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I am trying to construct a simple site which compares the best time for a race for a number of individuals, however, I am having a lot of difficulty using distinct which seems to be causing me a number of unexpected problems...

I have two databases - Result and Athlete (athlete has many results)

I am attempting to identify the quickest time for each athlete for a specific event and then put them in order. In order to do this, I need to create a list of unique athlete names, BUT they also have to be in the sequence of increasing time (i.e. slower). I am currently using:

 <% @filtered_names = Result.where(:event_name => params[:justevent]).joins(:athlete).order('performance_time_hours ASC').order('performance_time_mins ASC').order('performance_time_secs ASC').order('performance_time_msecs ASC').select('distinct athlete_id') %>

This appeared to be working, however, I have discovered that if the last entry in the results database is the slowest across all athletes, this athlete ends up at the end of my list of names, EVEN IF one of their previous results is the fastest of all times recorded!

Is someone able to tell me whether distinct works in some strange way and how I can get around this issue? If the bottom result is the quickest the script works perfectly as it is...

For the sake of completeness, I need this information in order to run the following code:

 <% @filtered_names.each do |filtered_name| %>
 <% @currentathleteperformance = Result.where(:event_name => params[:justevent]).where(:athlete_id => filtered_name.athlete_id).order('performance_time_hours ASC').order('performance_time_mins ASC').order('performance_time_secs ASC').order('performance_time_msecs ASC').first() %>
 <% @currentathlete = Athlete.where(:id => filtered_name.athlete_id).first() %>

    <td><%= @currentathleteperformance.performance_time_mins %>:<%= @currentathleteperformance.performance_time_secs %>:<%= @currentathleteperformance.performance_time_msecs %> </td>
    <td><%= @currentathleteperformance.wind_speed %></td>
    <td><%= @currentathleteperformance.athlete_name %></td>
    <td><%= @currentathlete.gender %></td>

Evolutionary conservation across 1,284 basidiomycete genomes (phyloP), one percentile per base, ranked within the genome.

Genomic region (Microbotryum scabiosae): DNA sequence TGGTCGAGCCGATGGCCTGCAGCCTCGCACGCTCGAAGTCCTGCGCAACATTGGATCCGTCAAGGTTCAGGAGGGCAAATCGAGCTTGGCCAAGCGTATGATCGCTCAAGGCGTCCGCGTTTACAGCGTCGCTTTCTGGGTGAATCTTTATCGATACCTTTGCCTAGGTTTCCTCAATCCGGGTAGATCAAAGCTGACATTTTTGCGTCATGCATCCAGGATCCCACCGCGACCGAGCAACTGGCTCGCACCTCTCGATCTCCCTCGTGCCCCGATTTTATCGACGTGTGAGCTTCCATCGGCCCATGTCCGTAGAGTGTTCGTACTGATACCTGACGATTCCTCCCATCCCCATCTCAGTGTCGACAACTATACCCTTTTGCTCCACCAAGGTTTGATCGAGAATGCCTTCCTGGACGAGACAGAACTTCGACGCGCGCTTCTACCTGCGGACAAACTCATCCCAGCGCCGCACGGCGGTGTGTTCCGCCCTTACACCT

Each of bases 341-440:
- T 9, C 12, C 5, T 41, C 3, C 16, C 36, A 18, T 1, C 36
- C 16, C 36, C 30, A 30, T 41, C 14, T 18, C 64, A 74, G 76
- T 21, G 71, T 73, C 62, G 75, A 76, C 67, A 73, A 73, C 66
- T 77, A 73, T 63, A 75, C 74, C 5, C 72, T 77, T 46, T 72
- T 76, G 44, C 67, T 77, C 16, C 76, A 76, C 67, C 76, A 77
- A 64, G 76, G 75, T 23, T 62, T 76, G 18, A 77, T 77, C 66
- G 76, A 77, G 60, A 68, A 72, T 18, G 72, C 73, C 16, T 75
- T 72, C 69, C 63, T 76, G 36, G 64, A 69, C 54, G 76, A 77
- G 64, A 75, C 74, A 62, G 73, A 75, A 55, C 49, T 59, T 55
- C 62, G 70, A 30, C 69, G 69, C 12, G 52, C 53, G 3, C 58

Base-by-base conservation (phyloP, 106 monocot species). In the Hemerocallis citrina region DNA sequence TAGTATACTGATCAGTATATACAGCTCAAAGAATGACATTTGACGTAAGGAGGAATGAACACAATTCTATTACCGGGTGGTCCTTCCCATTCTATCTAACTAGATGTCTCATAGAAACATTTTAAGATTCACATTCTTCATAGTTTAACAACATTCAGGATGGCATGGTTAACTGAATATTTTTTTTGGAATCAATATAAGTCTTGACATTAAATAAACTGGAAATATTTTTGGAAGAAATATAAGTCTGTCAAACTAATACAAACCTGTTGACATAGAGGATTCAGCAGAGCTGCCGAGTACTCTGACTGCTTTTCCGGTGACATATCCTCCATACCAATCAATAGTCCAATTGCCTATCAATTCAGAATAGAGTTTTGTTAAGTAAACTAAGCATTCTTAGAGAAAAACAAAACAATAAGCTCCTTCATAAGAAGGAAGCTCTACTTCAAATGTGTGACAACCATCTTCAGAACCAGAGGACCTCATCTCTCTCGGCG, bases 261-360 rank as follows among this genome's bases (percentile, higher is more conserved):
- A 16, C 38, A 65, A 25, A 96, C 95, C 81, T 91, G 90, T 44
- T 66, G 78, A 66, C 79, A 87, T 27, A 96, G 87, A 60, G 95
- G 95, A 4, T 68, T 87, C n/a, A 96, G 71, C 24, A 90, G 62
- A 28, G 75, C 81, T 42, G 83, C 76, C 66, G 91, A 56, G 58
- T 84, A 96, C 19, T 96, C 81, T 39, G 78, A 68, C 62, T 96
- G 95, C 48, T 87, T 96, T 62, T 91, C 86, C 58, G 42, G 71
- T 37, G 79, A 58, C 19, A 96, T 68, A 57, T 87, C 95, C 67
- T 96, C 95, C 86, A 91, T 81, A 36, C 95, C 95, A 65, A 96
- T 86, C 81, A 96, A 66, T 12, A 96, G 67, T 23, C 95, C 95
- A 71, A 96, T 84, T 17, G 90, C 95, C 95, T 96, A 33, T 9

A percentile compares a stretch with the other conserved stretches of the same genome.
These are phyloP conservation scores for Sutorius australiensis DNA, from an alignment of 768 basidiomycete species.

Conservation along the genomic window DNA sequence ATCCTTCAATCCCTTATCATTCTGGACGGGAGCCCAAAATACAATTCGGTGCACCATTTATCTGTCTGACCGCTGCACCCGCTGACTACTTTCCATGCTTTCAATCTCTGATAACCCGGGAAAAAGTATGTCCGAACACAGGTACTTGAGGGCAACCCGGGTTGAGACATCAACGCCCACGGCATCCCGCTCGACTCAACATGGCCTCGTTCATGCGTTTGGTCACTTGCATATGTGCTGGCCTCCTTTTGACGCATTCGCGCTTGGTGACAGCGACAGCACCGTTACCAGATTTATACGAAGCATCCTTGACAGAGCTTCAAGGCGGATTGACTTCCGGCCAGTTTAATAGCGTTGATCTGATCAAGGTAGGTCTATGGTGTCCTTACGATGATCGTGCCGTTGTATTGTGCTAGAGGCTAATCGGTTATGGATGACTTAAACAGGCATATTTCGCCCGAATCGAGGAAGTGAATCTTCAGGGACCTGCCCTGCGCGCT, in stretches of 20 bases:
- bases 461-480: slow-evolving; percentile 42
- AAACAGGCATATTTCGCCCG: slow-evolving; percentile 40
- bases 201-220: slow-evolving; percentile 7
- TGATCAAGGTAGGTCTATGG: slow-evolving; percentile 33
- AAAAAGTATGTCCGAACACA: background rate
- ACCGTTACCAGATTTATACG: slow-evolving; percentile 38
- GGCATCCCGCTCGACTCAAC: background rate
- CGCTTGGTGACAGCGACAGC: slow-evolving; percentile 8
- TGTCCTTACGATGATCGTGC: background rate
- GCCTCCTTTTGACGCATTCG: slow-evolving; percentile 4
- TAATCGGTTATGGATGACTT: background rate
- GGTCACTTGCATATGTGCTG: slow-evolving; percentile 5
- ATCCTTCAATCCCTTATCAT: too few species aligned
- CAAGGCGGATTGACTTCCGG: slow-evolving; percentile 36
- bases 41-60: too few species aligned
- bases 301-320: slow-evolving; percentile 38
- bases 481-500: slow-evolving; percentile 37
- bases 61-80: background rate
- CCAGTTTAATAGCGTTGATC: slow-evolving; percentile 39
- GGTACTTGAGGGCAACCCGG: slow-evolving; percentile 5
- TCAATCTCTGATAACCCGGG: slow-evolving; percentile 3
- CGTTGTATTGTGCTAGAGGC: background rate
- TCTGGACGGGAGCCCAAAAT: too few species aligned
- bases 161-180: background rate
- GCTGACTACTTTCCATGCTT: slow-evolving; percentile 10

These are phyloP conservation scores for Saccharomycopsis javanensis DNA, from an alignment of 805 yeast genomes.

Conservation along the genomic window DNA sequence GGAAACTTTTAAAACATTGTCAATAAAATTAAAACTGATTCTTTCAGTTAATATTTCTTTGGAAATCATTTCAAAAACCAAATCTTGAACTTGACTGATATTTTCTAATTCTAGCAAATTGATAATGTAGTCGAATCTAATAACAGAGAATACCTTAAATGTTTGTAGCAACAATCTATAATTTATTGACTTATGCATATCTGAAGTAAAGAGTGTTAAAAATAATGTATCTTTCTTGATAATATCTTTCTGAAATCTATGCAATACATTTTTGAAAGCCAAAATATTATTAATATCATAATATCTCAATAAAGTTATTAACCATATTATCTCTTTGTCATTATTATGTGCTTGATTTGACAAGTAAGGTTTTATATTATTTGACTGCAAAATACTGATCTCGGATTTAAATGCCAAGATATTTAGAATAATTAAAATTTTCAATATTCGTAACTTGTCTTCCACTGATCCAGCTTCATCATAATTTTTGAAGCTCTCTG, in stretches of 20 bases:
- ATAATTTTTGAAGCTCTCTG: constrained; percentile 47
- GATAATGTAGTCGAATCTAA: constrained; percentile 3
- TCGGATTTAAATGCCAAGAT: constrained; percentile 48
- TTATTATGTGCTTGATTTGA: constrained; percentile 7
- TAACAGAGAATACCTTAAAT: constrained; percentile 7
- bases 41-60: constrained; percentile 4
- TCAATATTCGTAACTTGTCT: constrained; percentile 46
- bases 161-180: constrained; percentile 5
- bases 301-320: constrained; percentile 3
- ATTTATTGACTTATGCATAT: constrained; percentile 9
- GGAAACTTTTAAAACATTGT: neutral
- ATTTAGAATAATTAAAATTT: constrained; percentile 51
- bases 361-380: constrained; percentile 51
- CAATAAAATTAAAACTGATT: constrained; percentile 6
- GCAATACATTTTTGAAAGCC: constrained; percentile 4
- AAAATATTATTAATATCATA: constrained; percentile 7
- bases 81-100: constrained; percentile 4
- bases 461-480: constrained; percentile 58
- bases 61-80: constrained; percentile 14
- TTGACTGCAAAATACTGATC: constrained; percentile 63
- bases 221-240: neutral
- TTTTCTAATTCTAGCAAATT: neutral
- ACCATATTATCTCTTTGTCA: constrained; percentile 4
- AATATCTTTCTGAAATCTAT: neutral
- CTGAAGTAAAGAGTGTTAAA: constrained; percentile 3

<td><%= @currentathlete.sec %></td>
    <td><%= @currentathleteperformance.competition_name %></td>
    <td><%= @currentathleteperformance.round %></td>
    <td><%= @currentathleteperformance.position %></td>
    <td><%= @currentathleteperformance.performance_date %></td>
    <td><%= @currentathlete.coach_name %></td>
<% end %>
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Can there be multiple performance_times for one athlete per event? –  Erwin Brandstetter Feb 5 '12 at 14:03
    
Yes sorry i didn't make that clear. If i have one performance for each athlete, the code works correctly. The problem comes in when there are two or more results for an athlete –  Texas Feb 5 '12 at 14:05
    
You did not name your database system, yet. My answer should work in pretty much any RDBMS but I tested with PostgreSQL. Link about time is for PostgreSQL, too. There is a time type in MySQL and others as well. –  Erwin Brandstetter Feb 5 '12 at 15:06

1 Answer 1

I would use 1 column performance_time of data type time to replace all of:

performance_time_hours
performance_time_mins
performance_time_secs
performance_time_msecs

Or interval if more than 24 hours for one performance are possible.

I am no good with Ruby syntax, but the query to get what you want could look like this - assuming that athletes can perform multiple times per event and event_name is unique:

SELECT athlete_id, min(performance_time) AS min_performance_time
FROM   result
WHERE  event_name = params[:justevent]
GROUP  BY athlete_id
ORDER  BY min(performance_time), athlete_id

I order by athlete_id in addition, but that's just an arbitrary measure to break ties in a stable manner.

DISTINCT just takes the first row according to the sort order for every set of duplicates. To achieve the same result with DISTINCT you'd need a subselect:

SELECT athlete_id, performance_time
FROM (
    SELECT DISTINCT ON (athlete_id)
           athlete_id, performance_time
    FROM   result
    WHERE  event_name = params[:justevent]
    ORDER  BY athlete_id, performance_time
    ) a
ORDER BY performance_time, athlete_id

You have to ORDER BY athlete_id to get distinct athletes and cannot order by minimum performance_time first on the same query level. Therefore, you'd have to put the result of the SELECT DISTINCT in a subselect and sort by time in additional step.

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